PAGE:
Modification of the 21-cm power spectrum by X-rays during the epoch of reionization

L. Warszawski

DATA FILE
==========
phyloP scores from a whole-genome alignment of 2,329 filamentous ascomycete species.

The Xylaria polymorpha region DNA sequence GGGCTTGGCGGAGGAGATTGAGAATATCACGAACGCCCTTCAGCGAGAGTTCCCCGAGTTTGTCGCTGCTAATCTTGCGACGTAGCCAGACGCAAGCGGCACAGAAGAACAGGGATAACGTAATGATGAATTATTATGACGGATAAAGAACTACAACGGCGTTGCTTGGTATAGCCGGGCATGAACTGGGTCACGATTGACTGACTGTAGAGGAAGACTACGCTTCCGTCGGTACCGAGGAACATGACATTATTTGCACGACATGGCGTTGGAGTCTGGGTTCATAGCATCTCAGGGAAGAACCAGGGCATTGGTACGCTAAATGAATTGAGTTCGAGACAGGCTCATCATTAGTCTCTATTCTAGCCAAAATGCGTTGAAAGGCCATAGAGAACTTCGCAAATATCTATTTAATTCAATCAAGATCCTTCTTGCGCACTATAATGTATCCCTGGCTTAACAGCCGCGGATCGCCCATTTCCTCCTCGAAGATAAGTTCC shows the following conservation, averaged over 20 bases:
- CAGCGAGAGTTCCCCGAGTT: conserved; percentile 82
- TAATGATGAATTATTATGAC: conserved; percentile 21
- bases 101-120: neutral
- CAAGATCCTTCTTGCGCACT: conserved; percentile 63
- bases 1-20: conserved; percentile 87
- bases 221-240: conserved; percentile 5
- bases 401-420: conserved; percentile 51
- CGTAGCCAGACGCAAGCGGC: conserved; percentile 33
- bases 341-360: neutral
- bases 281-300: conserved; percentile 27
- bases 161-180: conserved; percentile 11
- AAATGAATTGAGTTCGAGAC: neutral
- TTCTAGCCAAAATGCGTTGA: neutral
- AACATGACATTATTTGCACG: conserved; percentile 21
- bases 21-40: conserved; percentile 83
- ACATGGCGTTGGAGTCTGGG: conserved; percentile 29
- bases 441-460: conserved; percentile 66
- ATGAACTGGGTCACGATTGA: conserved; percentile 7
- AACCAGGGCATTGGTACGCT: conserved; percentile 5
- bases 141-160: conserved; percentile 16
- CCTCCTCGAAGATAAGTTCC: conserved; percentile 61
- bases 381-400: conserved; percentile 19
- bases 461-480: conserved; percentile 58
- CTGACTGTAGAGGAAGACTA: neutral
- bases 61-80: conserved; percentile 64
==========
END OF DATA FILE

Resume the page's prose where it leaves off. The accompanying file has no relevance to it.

ABSTRACT We incorporate a contribution to reionization from X-rays within analytic and seminumerical simulations of the 21-cm signal arising from neutral hydrogen during the epoch of reionization. The relatively long X-ray mean free path (MFP) means that ionizations due to X-rays are not subject to the same density bias as UV ionizations, resulting in a substantive modification to the statistics of the 21-cm signal. We explore the impact that X-ray ionizations have on the power spectrum (PS) of 21-cm fluctuations by varying both the average X-ray MFP and the fractional contribution of X-rays to reionization. In general, prior to the epoch when the intergalactic medium (IGM) is dominated by ionized regions (H ii regions), X-ray-induced ionization enhances fluctuations on spatial scales smaller than the X-ray MFP, provided that X-ray heating does not strongly suppress galaxy formation. Conversely, at later times when H ii regions dominate, small-scale fluctuations in the 21-cm signal are suppressed by X-ray ionization. Our modelling also shows that the modification of the 21-cm signal due to the presence of X-rays is sensitive to the relative scales of the X-ray MFP and the characteristic size of H ii regions. We therefore find that X-rays imprint an epoch and scale-dependent signature on the 21-cm PS, whose prominence depends on fractional X-ray contribution. The degree of X-ray heating of the IGM also determines the extent to which these features can be discerned. We further show that the presence of X-rays smoothes out the shoulder-like signature of H ii regions in the 21-cm PS. For example, a 10 per cent contribution to reionization from X-rays translates to a 20,30 per cent modulation in the 21-cm PS across the scale of H ii regions. We show that the Murchison Widefield Array will have sufficient sensitivity to detect this modification of the PS, so long as the X-ray photon MFP falls within the range of scales over which the array is most sensitive (,0.1 Mpc,1). In cases in which this MFP takes a much smaller value, an array with larger collecting area would be required. As a result, an X-ray contribution to reionization has the potential to substantially complicate analysis of the 21-cm PS. On the other hand, a combination of precision measurements and modelling of the 21-cm PS promises to provide an avenue for investigating the role and contribution of X-rays during reionization. [source]